Digital Wayfinding Signage Gets Smart
One of the most popular uses of digital signage at the moment is in its applications to wayfinding. Wayfinding is defined as the use of signs, maps and other graphic or audible method to help travelers find their way between locations. It’s a tremendously important application for any place that experiences a lot of visitors: hospitals, hotels, casinos, universities and so on.
As people are becoming more accustomed to interactive digital wayfaring technology, its use is becoming more and more popular and the applications are constantly evolving and improving. Here’s a look at some of the top trends for 2012 and beyond:
1. Integration between digital signage and smartphones is coming ever closer, and this will allow users to get directions directly to their phone or tablet then forward the information on to someone else through instant messaging, text or other methods. It will no longer be necessary to remember or write down the information.
2. For wayfaring in walkable situations (for example hospitals or college campuses) we’re beginning to see more step-by-step directions to a location rather than just a “you are here” line depiction.
3. As computer graphics imagery improves, so does the sophistication of sign images. More 3D images of building layouts as well as more accurate representations of floor plans are popping up, and especially interactive plans that you can zoom and pan around.
4. Interactive touch signage can include far more detail about the locations being mapped. Get directions to the hotel restaurant, then take a look at today’s specials. Or in hospitals, get directions to the specific department along with information on the department head, contact information and working hours.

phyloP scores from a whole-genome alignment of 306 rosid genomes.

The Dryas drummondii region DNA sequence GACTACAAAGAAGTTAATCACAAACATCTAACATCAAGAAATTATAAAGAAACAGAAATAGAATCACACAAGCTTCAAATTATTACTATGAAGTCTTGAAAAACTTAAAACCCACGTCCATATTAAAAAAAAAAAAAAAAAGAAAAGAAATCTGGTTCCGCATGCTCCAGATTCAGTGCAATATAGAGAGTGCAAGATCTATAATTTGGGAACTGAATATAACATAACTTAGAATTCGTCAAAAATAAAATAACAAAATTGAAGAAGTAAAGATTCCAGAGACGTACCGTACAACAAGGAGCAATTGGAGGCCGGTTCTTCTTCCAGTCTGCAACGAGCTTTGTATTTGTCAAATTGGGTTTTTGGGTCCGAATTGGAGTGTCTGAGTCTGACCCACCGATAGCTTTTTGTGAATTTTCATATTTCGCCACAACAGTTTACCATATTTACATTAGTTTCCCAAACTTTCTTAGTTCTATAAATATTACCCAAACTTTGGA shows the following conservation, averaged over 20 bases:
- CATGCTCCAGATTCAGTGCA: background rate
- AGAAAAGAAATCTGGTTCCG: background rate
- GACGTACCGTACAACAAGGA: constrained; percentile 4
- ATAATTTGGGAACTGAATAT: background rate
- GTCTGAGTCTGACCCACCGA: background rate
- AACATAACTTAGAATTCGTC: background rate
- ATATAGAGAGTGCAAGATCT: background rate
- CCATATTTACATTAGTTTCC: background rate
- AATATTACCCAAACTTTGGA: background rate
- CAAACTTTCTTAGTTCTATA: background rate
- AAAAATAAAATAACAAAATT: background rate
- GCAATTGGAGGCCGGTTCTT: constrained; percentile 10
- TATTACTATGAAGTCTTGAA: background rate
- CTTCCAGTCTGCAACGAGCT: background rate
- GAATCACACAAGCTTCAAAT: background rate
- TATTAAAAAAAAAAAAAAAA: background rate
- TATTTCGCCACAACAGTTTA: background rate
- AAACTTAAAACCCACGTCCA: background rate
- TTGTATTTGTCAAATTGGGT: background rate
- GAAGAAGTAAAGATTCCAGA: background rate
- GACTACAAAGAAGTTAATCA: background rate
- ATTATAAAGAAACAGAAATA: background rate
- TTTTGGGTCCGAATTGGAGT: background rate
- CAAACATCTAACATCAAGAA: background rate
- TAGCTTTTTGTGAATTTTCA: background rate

5. The addition of that cool two-finger zoom, made popular on the iPhone and iPad interface, allows users to zoom in or out for easier location setting. This is just one example of companies beginning to integrate gestures to make the whole experience more rewarding and yet intuitive.
6. Some industries are finding ways to include promotional content with the basic wayfinding screen. For example, if you use the map to find a hotel, perhaps you’ll be given a coupon code to a nearby restaurant.
7. Some newer systems are starting to experiment with sending text messages to the user’s mobile phone. For example, when engaging with the interactive screen, you may be required to login, at which time special offers based on your profile would be made available. Casinos, for example, are rewarding player loyalty in this way by integrating it into the wayfaring system of the resorts high-traffic areas.
The system can search for offers that might be more focused on that user’s profile, which can increase the odds of it being used. Digital signage is getting to be the expected norm for visitors at public places, and it’s easy to see the potential for added value to the user. Locations need to figure what their goals are with their visitors, and find ways to use the new capabilities to create a unique visitor experience.